Chazzan ... the others have to do with purity of reputation, fear of
sin, etc. (at least as far as the High Holy Days are concerned).


From: Zvi Weiss <weissz@...>
Date: Tue, 25 Oct 1994 22:25:17 -0400
Subject: Repeating....

1. In Kadish (*not Kedusha*)... we do NOT simply repeat "l'eyla"... The
   additional word is considered an actual INSERT to the Kaddish as
   evidenced by the fact that we say "Mikol" instead of "Min Kol" in
   order to keep the overall word-count stable.  The insert is because
   the meaning IS different -- hence the Tefilla, itself, has been

2. The Gemara [in Sukka, among other places] discusses the "doubling" of
   phrases in Hallel.  Rabbi Soloveitchik ZT"L once explained that this
   was done at the end of Hallel (or of Sefer Tehillim) to show that we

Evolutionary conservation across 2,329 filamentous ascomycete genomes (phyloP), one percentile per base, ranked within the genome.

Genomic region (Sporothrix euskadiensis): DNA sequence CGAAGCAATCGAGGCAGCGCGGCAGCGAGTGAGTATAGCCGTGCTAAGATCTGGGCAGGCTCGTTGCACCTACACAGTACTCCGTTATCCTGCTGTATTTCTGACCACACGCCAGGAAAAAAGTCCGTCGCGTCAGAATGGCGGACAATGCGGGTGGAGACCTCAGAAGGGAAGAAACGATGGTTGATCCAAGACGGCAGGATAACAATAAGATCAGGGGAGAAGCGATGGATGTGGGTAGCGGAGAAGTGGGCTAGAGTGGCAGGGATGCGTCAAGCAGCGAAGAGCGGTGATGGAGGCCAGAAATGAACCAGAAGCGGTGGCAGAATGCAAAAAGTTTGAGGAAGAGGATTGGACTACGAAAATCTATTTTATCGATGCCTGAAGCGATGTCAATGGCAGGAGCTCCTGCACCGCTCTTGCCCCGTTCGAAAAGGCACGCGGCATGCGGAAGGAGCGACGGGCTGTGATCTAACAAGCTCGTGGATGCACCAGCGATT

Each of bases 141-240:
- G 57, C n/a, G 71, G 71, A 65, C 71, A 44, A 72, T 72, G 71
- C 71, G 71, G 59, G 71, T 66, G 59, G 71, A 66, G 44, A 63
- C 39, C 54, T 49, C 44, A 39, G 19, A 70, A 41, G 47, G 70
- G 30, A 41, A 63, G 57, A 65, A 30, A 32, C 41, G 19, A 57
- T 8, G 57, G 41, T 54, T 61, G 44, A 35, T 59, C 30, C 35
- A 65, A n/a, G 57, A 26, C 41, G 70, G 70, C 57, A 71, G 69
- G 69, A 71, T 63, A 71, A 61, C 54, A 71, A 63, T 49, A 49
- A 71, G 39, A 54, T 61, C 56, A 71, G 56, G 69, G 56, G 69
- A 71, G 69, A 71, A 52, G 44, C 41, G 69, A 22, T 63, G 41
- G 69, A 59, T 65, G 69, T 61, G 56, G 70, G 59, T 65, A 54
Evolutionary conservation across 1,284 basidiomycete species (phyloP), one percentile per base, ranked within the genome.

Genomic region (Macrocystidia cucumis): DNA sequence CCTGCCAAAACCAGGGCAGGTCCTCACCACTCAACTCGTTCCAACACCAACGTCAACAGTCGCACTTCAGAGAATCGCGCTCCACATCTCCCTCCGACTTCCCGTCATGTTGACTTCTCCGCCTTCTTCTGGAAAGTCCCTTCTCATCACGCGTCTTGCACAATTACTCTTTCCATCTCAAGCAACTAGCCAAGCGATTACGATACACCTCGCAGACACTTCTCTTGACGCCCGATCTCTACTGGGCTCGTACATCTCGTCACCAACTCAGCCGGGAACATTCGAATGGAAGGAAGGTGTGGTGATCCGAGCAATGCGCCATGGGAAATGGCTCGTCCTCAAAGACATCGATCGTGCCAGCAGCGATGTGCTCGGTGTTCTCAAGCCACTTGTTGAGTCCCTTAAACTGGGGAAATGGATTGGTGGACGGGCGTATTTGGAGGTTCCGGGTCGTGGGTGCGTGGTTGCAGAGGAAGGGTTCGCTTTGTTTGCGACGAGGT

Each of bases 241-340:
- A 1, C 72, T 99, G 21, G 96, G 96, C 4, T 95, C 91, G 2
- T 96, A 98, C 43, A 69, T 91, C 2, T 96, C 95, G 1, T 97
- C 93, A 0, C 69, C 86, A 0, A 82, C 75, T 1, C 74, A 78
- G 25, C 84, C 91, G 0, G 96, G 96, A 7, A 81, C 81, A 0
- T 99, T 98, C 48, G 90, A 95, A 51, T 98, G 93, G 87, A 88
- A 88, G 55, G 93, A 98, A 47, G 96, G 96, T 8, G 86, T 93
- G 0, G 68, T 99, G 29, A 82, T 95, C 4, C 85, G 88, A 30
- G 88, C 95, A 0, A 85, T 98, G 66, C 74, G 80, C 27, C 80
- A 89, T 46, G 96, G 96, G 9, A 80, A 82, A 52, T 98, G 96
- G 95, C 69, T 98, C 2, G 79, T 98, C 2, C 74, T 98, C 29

are not really "finished", we just ran out of what to say.  Note that
   in that case, the ENTIRE phrase is repeated...  We do not have single
   words being repeated as often happens in our "modern" liturgy...



From: Stan Tenen <meru1@...>
Date: Wed, 2 Nov 1994 16:33:29 -0800
Subject: Roles...

The reasons why there must be men and women include that only Hashem can 
be Unitary and Whole, otherwise, in our reality all wholes must come as 
complementary pairs - like wave and particle in physics.  Unity is said 
to exist only when the "flame is wedded to the coal" (from memory, but I 
can find the reference if needed).  The flame is usually associated with 
the cyclic and (e)motional or spiritual aspect of life and thus it is 
often considered as feminine.  The coal is usually associated with the 
rigid, structural, and physical aspect of life and thus it is often